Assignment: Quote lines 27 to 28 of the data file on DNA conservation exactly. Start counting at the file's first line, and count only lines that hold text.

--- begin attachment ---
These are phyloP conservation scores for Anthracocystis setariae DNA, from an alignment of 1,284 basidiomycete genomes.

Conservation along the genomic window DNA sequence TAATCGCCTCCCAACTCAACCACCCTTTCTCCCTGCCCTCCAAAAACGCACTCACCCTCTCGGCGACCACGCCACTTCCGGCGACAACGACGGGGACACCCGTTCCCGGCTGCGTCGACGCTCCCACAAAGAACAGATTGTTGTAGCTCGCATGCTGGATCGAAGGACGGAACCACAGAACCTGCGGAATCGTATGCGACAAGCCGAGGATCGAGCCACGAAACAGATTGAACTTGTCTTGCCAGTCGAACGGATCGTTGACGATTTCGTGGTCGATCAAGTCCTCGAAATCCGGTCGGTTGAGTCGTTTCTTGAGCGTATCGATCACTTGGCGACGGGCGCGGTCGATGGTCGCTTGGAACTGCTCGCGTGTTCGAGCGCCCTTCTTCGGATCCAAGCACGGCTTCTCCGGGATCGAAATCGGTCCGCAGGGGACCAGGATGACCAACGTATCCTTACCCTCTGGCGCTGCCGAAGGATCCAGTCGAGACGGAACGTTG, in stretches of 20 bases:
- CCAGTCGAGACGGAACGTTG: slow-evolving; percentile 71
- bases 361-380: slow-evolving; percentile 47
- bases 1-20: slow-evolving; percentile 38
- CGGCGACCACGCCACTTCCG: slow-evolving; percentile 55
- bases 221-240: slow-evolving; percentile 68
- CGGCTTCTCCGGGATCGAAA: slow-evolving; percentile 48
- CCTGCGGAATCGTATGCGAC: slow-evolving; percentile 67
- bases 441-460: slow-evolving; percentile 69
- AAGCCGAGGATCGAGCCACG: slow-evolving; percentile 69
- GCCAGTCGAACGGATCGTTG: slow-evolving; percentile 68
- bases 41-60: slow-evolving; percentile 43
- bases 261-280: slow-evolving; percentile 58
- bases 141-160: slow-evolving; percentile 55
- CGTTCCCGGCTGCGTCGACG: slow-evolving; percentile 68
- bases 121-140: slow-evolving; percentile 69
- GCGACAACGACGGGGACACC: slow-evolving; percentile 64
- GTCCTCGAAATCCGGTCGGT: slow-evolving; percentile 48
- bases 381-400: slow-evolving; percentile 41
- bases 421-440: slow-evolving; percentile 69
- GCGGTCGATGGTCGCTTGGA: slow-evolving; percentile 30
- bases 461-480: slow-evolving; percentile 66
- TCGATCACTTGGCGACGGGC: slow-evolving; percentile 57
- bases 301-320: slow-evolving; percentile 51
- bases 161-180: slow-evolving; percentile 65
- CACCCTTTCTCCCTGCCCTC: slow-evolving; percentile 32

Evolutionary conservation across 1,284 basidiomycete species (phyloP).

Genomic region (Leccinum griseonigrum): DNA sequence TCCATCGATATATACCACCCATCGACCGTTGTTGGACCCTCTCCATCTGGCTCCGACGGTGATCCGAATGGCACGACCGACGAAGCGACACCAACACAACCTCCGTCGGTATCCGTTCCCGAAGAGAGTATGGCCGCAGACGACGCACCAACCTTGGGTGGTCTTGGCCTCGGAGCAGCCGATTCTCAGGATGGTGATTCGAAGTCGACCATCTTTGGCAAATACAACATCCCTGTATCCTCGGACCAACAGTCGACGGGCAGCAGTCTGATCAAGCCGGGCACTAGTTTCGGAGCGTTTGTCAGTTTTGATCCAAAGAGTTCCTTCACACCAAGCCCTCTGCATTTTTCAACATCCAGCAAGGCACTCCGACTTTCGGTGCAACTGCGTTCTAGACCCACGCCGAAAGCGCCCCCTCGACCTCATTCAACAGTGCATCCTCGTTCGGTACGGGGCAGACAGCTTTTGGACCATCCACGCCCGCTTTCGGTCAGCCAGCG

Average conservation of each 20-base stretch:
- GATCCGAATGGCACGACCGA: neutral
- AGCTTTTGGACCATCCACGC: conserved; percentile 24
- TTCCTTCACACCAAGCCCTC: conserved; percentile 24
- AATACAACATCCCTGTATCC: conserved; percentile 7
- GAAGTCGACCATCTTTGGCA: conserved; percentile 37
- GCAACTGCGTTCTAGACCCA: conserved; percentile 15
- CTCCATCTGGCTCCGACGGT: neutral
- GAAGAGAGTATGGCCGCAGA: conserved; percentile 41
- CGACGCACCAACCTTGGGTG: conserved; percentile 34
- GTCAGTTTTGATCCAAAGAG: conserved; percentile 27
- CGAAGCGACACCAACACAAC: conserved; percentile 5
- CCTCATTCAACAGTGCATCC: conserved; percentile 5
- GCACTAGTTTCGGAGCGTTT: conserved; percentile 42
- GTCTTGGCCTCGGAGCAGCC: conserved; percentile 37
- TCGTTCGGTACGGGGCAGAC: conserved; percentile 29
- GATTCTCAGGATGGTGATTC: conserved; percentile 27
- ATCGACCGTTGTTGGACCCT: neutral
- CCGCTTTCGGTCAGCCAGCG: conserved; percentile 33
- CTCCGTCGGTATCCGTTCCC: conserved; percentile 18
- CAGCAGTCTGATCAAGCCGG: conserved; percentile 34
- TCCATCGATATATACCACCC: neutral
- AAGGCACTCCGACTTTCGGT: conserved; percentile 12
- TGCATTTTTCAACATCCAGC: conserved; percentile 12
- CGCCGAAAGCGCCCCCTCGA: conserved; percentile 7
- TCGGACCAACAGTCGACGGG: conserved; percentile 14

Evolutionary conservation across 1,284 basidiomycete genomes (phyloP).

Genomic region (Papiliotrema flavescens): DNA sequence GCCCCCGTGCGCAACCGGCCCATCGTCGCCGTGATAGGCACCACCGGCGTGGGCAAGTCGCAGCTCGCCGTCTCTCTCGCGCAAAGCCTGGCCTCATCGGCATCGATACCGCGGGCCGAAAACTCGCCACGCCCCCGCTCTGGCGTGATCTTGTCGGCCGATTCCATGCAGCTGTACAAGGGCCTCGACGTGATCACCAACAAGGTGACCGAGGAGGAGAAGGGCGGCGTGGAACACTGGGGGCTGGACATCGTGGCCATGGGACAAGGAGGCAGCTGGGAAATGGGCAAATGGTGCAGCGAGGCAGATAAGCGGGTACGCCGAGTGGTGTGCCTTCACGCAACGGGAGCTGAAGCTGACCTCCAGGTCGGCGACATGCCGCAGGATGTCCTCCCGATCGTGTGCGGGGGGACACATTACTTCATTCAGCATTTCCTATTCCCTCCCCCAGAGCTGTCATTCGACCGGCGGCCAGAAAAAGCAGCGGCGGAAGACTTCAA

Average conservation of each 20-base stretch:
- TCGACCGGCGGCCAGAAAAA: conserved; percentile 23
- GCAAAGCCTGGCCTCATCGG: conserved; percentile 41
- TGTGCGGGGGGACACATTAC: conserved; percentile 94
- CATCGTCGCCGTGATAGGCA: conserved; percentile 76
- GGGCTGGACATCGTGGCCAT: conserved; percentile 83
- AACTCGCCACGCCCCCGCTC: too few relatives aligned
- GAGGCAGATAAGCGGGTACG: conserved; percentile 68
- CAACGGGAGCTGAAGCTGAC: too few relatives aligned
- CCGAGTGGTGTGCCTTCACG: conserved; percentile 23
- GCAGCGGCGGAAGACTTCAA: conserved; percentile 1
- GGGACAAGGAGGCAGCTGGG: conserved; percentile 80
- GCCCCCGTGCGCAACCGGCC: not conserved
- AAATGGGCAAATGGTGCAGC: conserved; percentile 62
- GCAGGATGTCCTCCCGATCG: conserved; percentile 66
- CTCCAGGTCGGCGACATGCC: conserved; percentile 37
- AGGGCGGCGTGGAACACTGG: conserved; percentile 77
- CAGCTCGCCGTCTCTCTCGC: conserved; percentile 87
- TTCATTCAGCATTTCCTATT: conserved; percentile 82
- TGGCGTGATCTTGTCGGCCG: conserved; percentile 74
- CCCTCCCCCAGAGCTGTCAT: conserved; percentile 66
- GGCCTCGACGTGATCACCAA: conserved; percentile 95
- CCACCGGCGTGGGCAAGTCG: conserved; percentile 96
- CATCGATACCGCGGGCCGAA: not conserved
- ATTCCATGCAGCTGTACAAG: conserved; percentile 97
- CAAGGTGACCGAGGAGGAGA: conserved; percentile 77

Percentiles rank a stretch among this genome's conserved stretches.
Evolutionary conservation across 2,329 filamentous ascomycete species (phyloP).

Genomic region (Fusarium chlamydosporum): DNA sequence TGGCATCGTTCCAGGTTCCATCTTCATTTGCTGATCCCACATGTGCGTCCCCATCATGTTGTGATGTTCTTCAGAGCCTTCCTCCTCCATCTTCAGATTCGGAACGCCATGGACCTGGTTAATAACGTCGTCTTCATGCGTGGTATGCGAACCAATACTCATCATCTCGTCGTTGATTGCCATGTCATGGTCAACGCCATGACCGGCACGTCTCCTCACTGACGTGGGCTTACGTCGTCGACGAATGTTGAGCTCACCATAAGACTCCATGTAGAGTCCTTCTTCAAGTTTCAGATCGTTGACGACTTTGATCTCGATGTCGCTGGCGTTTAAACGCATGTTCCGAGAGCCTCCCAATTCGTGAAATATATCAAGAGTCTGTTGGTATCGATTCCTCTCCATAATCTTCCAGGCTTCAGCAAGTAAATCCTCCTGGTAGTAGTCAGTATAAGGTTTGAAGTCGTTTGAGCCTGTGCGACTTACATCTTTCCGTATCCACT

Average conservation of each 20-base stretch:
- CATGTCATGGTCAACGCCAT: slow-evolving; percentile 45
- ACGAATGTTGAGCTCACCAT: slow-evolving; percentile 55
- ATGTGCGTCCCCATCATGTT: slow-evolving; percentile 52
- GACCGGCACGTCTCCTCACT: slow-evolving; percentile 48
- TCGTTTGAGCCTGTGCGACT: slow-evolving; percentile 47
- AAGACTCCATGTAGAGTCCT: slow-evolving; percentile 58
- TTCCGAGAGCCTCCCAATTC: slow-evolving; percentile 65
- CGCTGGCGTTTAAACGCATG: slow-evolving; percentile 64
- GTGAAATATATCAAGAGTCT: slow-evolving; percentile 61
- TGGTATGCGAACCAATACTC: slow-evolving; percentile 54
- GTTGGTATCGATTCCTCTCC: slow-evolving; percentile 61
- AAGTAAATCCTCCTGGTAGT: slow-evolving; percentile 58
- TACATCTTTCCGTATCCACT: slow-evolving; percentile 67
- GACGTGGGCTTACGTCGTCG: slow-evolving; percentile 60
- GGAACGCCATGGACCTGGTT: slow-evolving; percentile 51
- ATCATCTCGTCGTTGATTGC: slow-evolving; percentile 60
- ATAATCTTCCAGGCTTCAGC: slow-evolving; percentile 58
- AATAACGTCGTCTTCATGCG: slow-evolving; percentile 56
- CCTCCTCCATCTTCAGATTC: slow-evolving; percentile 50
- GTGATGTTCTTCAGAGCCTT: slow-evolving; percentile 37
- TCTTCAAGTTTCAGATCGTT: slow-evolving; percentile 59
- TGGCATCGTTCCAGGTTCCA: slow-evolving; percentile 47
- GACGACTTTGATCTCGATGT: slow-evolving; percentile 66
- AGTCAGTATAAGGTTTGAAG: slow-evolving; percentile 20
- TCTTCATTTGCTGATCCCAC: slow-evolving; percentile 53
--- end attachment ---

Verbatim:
- CACCCTTTCTCCCTGCCCTC: slow-evolving; percentile 32

Evolutionary conservation across 1,284 basidiomycete species (phyloP).